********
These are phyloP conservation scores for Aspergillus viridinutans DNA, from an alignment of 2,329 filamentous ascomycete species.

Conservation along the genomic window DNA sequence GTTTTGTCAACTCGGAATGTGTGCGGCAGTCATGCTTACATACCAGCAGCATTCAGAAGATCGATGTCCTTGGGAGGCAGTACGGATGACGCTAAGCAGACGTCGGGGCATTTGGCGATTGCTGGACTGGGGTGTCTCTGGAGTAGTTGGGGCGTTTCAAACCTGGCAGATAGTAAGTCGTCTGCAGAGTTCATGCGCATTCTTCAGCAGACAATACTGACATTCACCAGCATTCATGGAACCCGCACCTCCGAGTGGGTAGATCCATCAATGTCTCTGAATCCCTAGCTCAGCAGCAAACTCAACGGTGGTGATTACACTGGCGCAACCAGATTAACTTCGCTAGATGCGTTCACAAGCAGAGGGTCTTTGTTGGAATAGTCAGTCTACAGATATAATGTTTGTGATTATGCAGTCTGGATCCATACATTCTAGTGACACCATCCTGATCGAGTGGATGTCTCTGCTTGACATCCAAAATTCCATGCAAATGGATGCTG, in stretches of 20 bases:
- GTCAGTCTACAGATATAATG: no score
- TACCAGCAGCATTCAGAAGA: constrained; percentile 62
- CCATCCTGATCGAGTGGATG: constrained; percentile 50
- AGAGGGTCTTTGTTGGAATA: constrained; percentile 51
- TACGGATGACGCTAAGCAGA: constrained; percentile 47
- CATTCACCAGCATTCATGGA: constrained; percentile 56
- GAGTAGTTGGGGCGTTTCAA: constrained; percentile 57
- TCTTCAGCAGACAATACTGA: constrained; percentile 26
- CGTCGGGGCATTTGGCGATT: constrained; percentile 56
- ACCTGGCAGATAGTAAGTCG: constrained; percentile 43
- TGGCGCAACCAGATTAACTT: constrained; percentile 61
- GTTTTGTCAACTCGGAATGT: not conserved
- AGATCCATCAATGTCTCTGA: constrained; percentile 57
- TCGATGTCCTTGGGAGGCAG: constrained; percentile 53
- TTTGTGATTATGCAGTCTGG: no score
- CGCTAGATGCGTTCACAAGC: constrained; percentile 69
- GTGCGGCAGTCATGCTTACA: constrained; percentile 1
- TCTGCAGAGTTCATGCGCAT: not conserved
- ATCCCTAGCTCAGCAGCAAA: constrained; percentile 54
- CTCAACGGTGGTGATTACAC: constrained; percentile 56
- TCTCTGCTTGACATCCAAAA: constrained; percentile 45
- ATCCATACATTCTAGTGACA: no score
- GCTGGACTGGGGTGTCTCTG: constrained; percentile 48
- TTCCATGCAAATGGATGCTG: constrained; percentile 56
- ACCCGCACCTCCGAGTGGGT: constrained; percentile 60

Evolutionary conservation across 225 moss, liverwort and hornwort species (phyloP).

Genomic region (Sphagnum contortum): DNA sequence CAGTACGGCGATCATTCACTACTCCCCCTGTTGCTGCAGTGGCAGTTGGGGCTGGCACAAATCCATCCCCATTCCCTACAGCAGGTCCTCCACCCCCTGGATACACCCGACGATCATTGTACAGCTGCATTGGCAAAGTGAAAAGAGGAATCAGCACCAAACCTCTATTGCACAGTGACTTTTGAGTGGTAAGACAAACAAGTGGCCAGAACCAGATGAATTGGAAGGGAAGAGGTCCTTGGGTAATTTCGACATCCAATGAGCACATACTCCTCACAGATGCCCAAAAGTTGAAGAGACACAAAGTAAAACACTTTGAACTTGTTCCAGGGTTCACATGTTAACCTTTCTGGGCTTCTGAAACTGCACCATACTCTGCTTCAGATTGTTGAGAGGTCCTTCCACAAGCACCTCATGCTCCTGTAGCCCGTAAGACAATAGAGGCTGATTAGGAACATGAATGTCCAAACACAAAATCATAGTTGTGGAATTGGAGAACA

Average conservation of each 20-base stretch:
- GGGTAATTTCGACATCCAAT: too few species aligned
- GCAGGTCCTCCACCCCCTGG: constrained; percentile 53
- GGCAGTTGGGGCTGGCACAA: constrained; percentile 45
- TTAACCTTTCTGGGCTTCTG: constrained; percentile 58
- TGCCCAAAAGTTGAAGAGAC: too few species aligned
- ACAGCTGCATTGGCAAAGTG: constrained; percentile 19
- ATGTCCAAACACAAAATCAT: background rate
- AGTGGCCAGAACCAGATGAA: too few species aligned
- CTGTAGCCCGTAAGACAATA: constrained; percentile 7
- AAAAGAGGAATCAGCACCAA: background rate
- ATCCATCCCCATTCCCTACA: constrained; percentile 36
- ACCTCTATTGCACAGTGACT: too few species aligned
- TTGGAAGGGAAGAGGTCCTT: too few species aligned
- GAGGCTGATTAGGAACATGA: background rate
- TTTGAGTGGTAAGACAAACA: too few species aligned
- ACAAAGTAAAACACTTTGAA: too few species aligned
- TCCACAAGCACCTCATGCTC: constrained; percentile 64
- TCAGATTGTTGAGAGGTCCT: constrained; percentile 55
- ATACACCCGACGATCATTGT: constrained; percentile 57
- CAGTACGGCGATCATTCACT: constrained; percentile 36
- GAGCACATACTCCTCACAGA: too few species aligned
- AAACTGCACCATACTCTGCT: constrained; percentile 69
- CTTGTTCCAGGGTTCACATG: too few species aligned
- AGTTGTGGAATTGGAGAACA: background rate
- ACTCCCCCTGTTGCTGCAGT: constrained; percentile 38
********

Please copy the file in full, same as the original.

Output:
These are phyloP conservation scores for Aspergillus viridinutans DNA, from an alignment of 2,329 filamentous ascomycete species.

Conservation along the genomic window DNA sequence GTTTTGTCAACTCGGAATGTGTGCGGCAGTCATGCTTACATACCAGCAGCATTCAGAAGATCGATGTCCTTGGGAGGCAGTACGGATGACGCTAAGCAGACGTCGGGGCATTTGGCGATTGCTGGACTGGGGTGTCTCTGGAGTAGTTGGGGCGTTTCAAACCTGGCAGATAGTAAGTCGTCTGCAGAGTTCATGCGCATTCTTCAGCAGACAATACTGACATTCACCAGCATTCATGGAACCCGCACCTCCGAGTGGGTAGATCCATCAATGTCTCTGAATCCCTAGCTCAGCAGCAAACTCAACGGTGGTGATTACACTGGCGCAACCAGATTAACTTCGCTAGATGCGTTCACAAGCAGAGGGTCTTTGTTGGAATAGTCAGTCTACAGATATAATGTTTGTGATTATGCAGTCTGGATCCATACATTCTAGTGACACCATCCTGATCGAGTGGATGTCTCTGCTTGACATCCAAAATTCCATGCAAATGGATGCTG, in stretches of 20 bases:
- GTCAGTCTACAGATATAATG: no score
- TACCAGCAGCATTCAGAAGA: constrained; percentile 62
- CCATCCTGATCGAGTGGATG: constrained; percentile 50
- AGAGGGTCTTTGTTGGAATA: constrained; percentile 51
- TACGGATGACGCTAAGCAGA: constrained; percentile 47
- CATTCACCAGCATTCATGGA: constrained; percentile 56
- GAGTAGTTGGGGCGTTTCAA: constrained; percentile 57
- TCTTCAGCAGACAATACTGA: constrained; percentile 26
- CGTCGGGGCATTTGGCGATT: constrained; percentile 56
- ACCTGGCAGATAGTAAGTCG: constrained; percentile 43
- TGGCGCAACCAGATTAACTT: constrained; percentile 61
- GTTTTGTCAACTCGGAATGT: not conserved
- AGATCCATCAATGTCTCTGA: constrained; percentile 57
- TCGATGTCCTTGGGAGGCAG: constrained; percentile 53
- TTTGTGATTATGCAGTCTGG: no score
- CGCTAGATGCGTTCACAAGC: constrained; percentile 69
- GTGCGGCAGTCATGCTTACA: constrained; percentile 1
- TCTGCAGAGTTCATGCGCAT: not conserved
- ATCCCTAGCTCAGCAGCAAA: constrained; percentile 54
- CTCAACGGTGGTGATTACAC: constrained; percentile 56
- TCTCTGCTTGACATCCAAAA: constrained; percentile 45
- ATCCATACATTCTAGTGACA: no score
- GCTGGACTGGGGTGTCTCTG: constrained; percentile 48
- TTCCATGCAAATGGATGCTG: constrained; percentile 56
- ACCCGCACCTCCGAGTGGGT: constrained; percentile 60

Evolutionary conservation across 225 moss, liverwort and hornwort species (phyloP).

Genomic region (Sphagnum contortum): DNA sequence CAGTACGGCGATCATTCACTACTCCCCCTGTTGCTGCAGTGGCAGTTGGGGCTGGCACAAATCCATCCCCATTCCCTACAGCAGGTCCTCCACCCCCTGGATACACCCGACGATCATTGTACAGCTGCATTGGCAAAGTGAAAAGAGGAATCAGCACCAAACCTCTATTGCACAGTGACTTTTGAGTGGTAAGACAAACAAGTGGCCAGAACCAGATGAATTGGAAGGGAAGAGGTCCTTGGGTAATTTCGACATCCAATGAGCACATACTCCTCACAGATGCCCAAAAGTTGAAGAGACACAAAGTAAAACACTTTGAACTTGTTCCAGGGTTCACATGTTAACCTTTCTGGGCTTCTGAAACTGCACCATACTCTGCTTCAGATTGTTGAGAGGTCCTTCCACAAGCACCTCATGCTCCTGTAGCCCGTAAGACAATAGAGGCTGATTAGGAACATGAATGTCCAAACACAAAATCATAGTTGTGGAATTGGAGAACA

Average conservation of each 20-base stretch:
- GGGTAATTTCGACATCCAAT: too few species aligned
- GCAGGTCCTCCACCCCCTGG: constrained; percentile 53
- GGCAGTTGGGGCTGGCACAA: constrained; percentile 45
- TTAACCTTTCTGGGCTTCTG: constrained; percentile 58
- TGCCCAAAAGTTGAAGAGAC: too few species aligned
- ACAGCTGCATTGGCAAAGTG: constrained; percentile 19
- ATGTCCAAACACAAAATCAT: background rate
- AGTGGCCAGAACCAGATGAA: too few species aligned
- CTGTAGCCCGTAAGACAATA: constrained; percentile 7
- AAAAGAGGAATCAGCACCAA: background rate
- ATCCATCCCCATTCCCTACA: constrained; percentile 36
- ACCTCTATTGCACAGTGACT: too few species aligned
- TTGGAAGGGAAGAGGTCCTT: too few species aligned
- GAGGCTGATTAGGAACATGA: background rate
- TTTGAGTGGTAAGACAAACA: too few species aligned
- ACAAAGTAAAACACTTTGAA: too few species aligned
- TCCACAAGCACCTCATGCTC: constrained; percentile 64
- TCAGATTGTTGAGAGGTCCT: constrained; percentile 55
- ATACACCCGACGATCATTGT: constrained; percentile 57
- CAGTACGGCGATCATTCACT: constrained; percentile 36
- GAGCACATACTCCTCACAGA: too few species aligned
- AAACTGCACCATACTCTGCT: constrained; percentile 69
- CTTGTTCCAGGGTTCACATG: too few species aligned
- AGTTGTGGAATTGGAGAACA: background rate
- ACTCCCCCTGTTGCTGCAGT: constrained; percentile 38